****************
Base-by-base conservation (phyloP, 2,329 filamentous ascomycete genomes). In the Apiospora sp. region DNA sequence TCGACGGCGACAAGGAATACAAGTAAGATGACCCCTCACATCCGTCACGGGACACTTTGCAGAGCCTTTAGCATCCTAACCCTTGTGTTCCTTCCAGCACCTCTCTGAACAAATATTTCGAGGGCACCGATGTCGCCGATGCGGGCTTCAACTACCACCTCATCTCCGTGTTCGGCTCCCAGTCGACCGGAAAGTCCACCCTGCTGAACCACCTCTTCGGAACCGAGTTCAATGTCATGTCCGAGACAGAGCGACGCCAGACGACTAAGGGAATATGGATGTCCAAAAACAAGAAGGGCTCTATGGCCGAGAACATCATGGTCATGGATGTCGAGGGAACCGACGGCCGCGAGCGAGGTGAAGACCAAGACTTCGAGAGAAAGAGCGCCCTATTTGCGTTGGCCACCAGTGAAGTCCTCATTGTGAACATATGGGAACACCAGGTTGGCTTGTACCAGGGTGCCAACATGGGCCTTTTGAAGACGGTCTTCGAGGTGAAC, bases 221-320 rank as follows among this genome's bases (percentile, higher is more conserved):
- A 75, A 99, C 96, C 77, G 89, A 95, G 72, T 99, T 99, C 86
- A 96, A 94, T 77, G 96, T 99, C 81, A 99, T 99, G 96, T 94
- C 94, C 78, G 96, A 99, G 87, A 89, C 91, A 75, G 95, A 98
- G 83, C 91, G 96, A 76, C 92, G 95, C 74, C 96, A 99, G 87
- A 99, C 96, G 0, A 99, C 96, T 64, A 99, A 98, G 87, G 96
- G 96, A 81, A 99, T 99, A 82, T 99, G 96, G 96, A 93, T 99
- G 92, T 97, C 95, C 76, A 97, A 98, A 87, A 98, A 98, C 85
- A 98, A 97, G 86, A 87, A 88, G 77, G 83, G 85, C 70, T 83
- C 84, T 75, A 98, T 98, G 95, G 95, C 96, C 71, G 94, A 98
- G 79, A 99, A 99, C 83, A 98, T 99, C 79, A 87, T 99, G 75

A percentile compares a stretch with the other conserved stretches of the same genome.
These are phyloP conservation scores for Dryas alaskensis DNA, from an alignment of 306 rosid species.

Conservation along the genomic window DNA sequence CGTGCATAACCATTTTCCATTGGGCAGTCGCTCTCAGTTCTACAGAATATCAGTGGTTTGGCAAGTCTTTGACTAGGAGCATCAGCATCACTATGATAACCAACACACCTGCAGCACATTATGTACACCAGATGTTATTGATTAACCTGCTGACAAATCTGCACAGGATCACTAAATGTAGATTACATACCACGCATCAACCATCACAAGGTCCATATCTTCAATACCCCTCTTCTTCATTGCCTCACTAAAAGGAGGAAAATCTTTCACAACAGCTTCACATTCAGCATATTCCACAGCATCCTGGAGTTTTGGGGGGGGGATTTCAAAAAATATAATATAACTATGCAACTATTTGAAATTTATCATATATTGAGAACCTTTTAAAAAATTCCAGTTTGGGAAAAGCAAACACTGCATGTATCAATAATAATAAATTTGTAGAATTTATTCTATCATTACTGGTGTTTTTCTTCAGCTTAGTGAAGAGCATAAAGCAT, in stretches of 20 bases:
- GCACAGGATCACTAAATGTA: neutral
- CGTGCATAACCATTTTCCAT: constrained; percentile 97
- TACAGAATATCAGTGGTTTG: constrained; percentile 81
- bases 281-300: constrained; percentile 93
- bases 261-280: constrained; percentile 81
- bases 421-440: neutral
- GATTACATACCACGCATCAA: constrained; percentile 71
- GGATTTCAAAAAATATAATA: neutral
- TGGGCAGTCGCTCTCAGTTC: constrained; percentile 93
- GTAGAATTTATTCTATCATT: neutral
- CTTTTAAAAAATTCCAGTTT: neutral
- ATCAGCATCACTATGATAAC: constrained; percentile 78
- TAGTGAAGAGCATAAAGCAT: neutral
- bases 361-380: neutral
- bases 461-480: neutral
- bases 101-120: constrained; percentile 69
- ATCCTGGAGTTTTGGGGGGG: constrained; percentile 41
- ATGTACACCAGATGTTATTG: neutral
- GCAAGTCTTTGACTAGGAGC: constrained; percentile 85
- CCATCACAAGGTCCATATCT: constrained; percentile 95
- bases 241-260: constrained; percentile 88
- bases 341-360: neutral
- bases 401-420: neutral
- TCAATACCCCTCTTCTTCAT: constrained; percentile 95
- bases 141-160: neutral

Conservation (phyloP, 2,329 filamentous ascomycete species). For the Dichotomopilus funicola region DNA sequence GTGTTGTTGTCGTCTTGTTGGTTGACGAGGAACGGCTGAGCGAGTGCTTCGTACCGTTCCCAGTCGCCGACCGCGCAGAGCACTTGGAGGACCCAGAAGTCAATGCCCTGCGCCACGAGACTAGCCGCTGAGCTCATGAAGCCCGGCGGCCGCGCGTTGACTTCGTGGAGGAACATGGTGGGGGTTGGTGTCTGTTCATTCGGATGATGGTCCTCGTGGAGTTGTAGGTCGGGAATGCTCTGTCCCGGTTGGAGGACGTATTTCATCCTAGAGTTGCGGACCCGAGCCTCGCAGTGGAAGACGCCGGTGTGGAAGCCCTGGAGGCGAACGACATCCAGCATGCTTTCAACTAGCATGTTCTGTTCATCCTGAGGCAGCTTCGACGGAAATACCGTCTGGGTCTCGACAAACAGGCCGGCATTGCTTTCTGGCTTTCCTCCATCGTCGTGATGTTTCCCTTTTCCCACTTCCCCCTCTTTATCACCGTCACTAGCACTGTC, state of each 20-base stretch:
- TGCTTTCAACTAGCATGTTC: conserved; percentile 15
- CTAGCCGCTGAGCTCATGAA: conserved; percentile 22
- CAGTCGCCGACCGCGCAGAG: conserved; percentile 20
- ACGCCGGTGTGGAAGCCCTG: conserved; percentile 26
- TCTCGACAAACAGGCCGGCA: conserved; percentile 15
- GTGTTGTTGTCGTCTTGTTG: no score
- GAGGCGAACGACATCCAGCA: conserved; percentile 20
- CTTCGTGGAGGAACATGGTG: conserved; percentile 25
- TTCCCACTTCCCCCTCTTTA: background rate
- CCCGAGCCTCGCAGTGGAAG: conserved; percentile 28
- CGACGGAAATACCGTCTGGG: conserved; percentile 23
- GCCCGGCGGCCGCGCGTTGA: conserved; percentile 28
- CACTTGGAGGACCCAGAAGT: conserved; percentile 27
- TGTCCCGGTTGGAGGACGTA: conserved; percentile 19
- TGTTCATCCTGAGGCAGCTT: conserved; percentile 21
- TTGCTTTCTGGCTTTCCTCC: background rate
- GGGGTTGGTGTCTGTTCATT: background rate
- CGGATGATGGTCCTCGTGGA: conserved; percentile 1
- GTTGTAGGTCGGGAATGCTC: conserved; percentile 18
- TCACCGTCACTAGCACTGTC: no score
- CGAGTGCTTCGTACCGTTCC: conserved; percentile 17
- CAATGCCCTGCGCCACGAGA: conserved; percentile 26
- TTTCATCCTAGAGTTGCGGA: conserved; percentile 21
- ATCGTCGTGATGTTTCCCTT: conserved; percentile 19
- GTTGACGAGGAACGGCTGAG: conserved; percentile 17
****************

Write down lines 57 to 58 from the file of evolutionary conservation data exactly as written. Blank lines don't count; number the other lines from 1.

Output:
- GGGGTTGGTGTCTGTTCATT: background rate
- CGGATGATGGTCCTCGTGGA: conserved; percentile 1